If you’d like to partake in choosing one word to help live an intentional and focused life, here is some guidance that has helped me over the years.

Start with self-inventory. Be honest with yourself. Ask yourself:

               -Is this something I truly care about?

               -Did I give this prayer and attention, or did I pick this word half hazardly.

               -Am I willing to go through this even if I don’t have support from others?

Do a word dump if you’d like. And create a list of words. Start with a few words, pray over them, reflect, and see if any of them resonate with you.

               -Feel free to break out the dictionary.

               -You can also choose non-English words. Sometimes what you desire can’t be described in English or maybe you speak more than only English, there’s no need to limit yourself linguistically.

It’s best to not make decisions when feeling stressed and overwhelmed. Give yourself time, you don’t have to decide on a word in one day.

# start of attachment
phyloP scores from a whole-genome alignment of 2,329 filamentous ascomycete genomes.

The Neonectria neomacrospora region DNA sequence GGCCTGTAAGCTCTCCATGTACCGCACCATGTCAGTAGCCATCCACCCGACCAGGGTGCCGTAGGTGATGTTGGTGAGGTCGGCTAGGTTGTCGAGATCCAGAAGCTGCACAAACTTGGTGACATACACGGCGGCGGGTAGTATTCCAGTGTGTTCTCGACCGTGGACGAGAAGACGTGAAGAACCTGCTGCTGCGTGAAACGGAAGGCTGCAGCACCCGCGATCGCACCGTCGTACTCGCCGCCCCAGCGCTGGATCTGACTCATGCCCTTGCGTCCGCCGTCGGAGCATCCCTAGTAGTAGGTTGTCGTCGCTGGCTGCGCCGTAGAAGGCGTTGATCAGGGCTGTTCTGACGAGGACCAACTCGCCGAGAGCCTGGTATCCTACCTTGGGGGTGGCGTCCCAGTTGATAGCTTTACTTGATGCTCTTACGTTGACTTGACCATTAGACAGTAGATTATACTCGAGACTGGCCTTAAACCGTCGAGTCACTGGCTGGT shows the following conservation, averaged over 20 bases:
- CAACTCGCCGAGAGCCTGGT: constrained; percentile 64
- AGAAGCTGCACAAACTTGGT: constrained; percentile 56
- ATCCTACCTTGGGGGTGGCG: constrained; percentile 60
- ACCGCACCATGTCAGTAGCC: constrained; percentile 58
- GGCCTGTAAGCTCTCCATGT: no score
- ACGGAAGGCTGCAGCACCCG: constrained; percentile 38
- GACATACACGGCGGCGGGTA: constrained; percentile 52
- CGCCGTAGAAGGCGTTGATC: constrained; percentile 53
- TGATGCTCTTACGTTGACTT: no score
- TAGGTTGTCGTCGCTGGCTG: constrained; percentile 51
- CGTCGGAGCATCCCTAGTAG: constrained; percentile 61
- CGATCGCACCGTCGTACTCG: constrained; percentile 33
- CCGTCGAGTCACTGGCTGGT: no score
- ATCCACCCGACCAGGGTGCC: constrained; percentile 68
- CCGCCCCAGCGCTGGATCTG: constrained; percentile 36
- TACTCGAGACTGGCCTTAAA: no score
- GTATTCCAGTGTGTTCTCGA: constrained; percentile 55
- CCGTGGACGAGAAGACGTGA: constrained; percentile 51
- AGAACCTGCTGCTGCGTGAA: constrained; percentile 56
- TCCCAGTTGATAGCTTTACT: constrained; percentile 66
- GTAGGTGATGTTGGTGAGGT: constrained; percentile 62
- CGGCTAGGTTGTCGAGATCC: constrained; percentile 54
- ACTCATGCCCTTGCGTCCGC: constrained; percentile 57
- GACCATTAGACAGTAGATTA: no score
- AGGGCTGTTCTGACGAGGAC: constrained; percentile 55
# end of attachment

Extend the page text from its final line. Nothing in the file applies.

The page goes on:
Is there something that has been on your heart throughout the past year, events that had an impact on you, were there struggles, setbacks, or achievements that you want to carry into this new year? Are there somethings you wanted to embrace or let go of in your life? These can be used as influences in choosing your one word.

The one word that I have chosen for 2022 is courage. I knew that with this ongoing pandemic and its major disruptions in my life, I have to learn to be courageous and not give into fear and worry while I follow mandates, policies, and the increasing need to be flexible with how I live in this new reality. Courage, I realized, is what is going to help get through this.

What Does Courage Mean to You? - Create An Adaptable Life
My one word for 2022

Please know, there is no right or wrong word to choose. Whatever word you choose for 2022, I hope it blesses you, helps you to grow in character and in your relationship with God and others.